It is also important to mention that Metadata (the information on recording from the text file, which we got in the process of exporting the files from Depthkit) was also taken into account. Practically, it is something like JSON file with a variety of parameters which need to be considered in order to interpret the depth data correctly.

Scene component connection diagram

So, we needed to create a scene that would used as a sample/template. It was to contain all the components with links mentioned above. Not only did we need to use the sample/template for every scene, we also needed to adjust it for a particular take we were going to work with. This included writing a path to MOV file in HapPlayer, replicating sample metadata file, and parsing a text file into it with the settings that were created in the process of exporting the file from Depthkit. And then we needed to add the new metadata in the Converter.

It was of vital importance that we stick to the hierarchy of the folders for takes, scenes, metadata, and other files that contained the content.

The process of adding one take manually (6x)

In this case we also resorted to automatic execution of the repeated processes. We came to a point when all we needed to do was to choose a folder with the necessary scene and all settings for a particular take, and press a button. This helped us to maintain the hierarchy of our files.

Automated process of adding one take

Volumetric video player

One more challenge that we faced was the imitation of the children painting in VR. To make the animating process convenient we devised our own tool in Unity, which had all functions necessary for a player. At first it was an obj sequence player, in which animations could be easily adapted to the children in volumetric. We also experimented with mesh obj-sequences, which could be used for writing shaders and which could be combined with particles. We also synchronised our video player with HapPlayer, which made the process of creating process easier and more convenient.

Volumetric player

Besides, we added audio track to our video player, which is missing in Unity. This allowed us to coordinate and adjust the real-life events to the composition of our future video. This tool played a significant part in the Main stage of our project.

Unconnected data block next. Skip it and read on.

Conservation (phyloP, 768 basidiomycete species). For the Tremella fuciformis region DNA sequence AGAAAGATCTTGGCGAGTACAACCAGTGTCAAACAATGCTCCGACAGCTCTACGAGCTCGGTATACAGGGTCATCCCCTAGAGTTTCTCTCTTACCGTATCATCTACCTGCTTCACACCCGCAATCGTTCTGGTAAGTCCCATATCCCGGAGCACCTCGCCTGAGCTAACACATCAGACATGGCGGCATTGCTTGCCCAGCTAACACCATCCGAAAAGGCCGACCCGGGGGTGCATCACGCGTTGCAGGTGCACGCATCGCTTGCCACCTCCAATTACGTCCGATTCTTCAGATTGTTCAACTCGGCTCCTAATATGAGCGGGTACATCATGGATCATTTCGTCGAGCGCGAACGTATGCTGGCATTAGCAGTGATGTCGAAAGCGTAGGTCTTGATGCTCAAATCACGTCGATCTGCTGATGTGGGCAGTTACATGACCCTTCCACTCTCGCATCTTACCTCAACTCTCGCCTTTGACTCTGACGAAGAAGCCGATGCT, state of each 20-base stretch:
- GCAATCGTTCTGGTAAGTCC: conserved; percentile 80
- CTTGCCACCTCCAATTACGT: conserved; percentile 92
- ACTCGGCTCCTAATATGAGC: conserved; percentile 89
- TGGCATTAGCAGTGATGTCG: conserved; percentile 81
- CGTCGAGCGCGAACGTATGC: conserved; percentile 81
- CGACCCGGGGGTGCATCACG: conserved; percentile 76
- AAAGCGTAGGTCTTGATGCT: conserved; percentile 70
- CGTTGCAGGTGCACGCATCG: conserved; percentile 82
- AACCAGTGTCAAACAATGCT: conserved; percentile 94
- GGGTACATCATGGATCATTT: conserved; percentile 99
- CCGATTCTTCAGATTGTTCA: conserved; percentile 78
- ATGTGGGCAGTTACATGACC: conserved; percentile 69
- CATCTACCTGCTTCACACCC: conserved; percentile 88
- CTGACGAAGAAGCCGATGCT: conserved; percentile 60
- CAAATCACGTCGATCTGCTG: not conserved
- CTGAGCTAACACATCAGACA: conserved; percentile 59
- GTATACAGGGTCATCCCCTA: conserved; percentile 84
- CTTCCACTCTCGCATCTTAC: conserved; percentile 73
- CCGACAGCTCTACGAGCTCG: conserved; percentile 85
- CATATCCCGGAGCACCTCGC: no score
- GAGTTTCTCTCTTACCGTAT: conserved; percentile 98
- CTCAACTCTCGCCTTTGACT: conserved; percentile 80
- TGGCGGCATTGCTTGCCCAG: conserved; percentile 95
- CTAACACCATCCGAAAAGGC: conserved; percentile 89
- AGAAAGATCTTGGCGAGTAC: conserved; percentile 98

Trail setting

One more tool used in the process of creation of our project was Bezier curve. Working with it allowed us to animate objects which needed to move along a trajectory, for example, camera passing through something. It was mostly used for trajectories that are called trails in Unity and their animation. Later you will see that it was used for imitation of VR-painting alongside with other tools.

Bezier tool


The key moment of our project was transition from the Intro stage to the Main stage. At this moment we left the physical world and, accompanied by the fascinating sounds of theremin, we entered the world of new technologies. Apart from having conceptual meaning behind it, transition to the Main stage was the time when we tested out the mechanics, methods, and concept chosen for the project: the effect of digital capturing of the children, volumetric effect, Theremin’s music, audio visualization, imitation of VR-painting.

Fragment of the transition from physical to digital

In addition to volumetric effects, one more technical peculiarity was that a girl was supposed to draw a line which would be the visualization of the sound spectrum when the theremin was played. Bezier curves were used to set the trail for drawing the line, and everything was synchronised with the girl’s movements with the help of volumetric video player.

Visualization of the audio spectrum of the Termin’s composition

To visualize sound spectrum, we used one more additional logic . In a nutshell, we created an array of specific size. We used Update () method (it means every frame): audio source’s spectrum data (that was played in AudioSource component) was recorded in the massive. The function we used for it was AudioSource.GetSpectrumData (float[] samples, int channel, FFT window). Then everything was transferred into figures, like vertical shifts for every curve we created.

...private void Update()